Part 2 - Businesses - Types Of Businesses
This section includes facts regarding various types of business entities and their filing requirements. A "business" is an organization or enterprising entity engaged in commercial, industrial or professional activities. A business can be a for-profit entity, such as a publicly-traded company, or a non-profit organization that is granted tax-exempt status by the IRS. Nonprofits are also called 501(c)(3) organization after the section of the tax code that provides for the non-profit status. Even though non-profits do not pay income tax on the money they earn from fundraising activities or donation, they are still required to file an annual return.
A business's structure will determine its filing requirements, taxes treatment and liability. As an Enrolled Agent, you will need a thorough understanding of the various business structures, the filing requirements for businesses and other details, including:
- Types of business entities – corporations, farmers, limited liability companies, nonprofits, partnerships and S corporations
- Employment taxes – social security, Medicare, Federal income tax withholding, Federal unemployment (FUTA) tax
- Filing requirements for the different business entities
- Employer identification number – EIN
- Accounting periods – tax year
- Accounting methods
A partnership is a business organization in which at least two individuals manage and operate the business. All owners are equally and personally liable for the debts of the business. Each partner contributes money, property, labor or skill, and shares in both the profits and losses of the business. A partnership is required to file an annual information return to report the income, deductions, gains, losses and other information from its business operations. Rather than paying any taxes, a partnership "passes through" any profits or losses to its partners. The partners report their share of the partnership's income or loss on their individual tax returns. Because partners are not considered employees, they should not be issued Form W-2 to report earnings; rather, the partnership must furnish to each partner a Schedule K-1 (Form 1065, U.S. Return of Partnership Income) by a specific date.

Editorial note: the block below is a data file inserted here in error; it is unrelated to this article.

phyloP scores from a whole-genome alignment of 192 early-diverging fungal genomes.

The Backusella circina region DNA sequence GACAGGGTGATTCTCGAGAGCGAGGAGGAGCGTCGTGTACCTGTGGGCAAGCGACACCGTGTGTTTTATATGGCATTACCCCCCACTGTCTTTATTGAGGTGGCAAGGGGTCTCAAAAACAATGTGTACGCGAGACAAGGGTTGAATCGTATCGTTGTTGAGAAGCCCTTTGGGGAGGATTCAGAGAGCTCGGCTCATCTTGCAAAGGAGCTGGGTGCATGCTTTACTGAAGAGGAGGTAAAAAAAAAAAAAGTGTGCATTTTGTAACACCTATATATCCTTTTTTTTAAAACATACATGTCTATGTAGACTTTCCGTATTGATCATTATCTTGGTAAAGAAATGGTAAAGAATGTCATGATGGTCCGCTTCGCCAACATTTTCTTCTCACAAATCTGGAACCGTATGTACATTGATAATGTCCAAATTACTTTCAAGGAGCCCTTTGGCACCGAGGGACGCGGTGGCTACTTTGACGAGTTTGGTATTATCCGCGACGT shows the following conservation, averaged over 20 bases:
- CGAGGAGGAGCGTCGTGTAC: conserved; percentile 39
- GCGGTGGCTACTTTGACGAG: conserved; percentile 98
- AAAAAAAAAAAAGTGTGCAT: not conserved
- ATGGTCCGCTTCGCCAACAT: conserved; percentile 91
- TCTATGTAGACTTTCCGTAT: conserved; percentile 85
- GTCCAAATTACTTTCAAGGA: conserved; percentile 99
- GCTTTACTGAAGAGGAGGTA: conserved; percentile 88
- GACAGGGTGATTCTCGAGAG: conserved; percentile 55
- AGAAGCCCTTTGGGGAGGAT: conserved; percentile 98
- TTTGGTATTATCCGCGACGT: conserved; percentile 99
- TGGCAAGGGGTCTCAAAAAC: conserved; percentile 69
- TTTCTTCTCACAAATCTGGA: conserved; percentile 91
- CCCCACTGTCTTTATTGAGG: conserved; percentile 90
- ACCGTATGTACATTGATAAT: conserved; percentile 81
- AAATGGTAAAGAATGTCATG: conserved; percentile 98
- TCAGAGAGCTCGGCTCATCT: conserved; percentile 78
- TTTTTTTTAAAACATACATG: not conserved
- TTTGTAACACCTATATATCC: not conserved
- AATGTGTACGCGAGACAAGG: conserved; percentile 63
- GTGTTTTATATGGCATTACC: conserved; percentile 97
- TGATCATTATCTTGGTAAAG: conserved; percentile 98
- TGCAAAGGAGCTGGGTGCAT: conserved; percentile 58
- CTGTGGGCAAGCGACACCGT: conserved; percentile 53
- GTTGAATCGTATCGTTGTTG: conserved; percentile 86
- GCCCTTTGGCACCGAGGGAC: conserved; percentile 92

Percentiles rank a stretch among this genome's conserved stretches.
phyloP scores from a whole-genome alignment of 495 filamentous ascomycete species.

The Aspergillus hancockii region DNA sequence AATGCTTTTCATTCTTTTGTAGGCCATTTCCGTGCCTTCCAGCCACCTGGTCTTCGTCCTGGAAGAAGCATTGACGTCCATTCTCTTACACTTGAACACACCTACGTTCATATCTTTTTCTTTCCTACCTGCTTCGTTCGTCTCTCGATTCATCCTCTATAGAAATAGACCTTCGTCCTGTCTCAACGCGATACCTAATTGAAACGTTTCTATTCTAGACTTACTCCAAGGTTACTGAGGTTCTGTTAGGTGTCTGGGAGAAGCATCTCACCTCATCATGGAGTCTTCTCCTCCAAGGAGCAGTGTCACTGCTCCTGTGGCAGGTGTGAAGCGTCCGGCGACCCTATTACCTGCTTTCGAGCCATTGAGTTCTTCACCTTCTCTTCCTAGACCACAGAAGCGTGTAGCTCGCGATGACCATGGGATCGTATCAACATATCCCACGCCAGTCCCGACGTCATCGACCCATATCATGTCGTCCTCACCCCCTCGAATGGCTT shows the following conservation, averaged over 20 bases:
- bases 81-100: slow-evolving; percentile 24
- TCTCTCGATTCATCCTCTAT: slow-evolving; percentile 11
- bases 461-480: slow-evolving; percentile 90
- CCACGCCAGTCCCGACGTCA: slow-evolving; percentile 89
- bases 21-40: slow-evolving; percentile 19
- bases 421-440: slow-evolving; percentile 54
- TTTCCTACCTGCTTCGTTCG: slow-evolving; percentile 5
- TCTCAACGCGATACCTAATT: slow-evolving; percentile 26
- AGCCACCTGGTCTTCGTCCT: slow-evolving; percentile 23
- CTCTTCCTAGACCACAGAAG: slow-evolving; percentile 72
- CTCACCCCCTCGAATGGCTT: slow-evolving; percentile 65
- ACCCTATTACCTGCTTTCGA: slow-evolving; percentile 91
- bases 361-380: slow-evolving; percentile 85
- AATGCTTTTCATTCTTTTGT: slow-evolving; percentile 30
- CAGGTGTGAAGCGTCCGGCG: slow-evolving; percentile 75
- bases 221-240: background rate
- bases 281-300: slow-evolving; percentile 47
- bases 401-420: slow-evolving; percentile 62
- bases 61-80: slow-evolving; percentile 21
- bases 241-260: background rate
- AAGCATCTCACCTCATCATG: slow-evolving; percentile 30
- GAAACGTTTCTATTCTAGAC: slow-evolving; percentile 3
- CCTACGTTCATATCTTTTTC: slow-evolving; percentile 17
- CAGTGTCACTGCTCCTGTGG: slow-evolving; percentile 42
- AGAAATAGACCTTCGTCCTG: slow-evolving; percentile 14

As an Enrolled Agent, you will need to be familiar with the structure and details of partnerships, detailed in IRS Publication 541 "Partnerships", including:
- Basis of partner's interest – adjusted bases, effect of partnership liabilities
- Disposition of partner's interest – sale, exchange or other transfer; payments for unrealized receivables and inventories, liquidation upon partner retirement or death
- Partnership distributions – partner's gain or loss, partner's basis for distributed property
- Partnership income, expenses, distributions and flow-through
- Partnership returns – Form 1065, U.S. Return of Partnership Income
- Transactions between partners and partnership – sale or exchange of property, guaranteed payment, contribution or property, contribution of services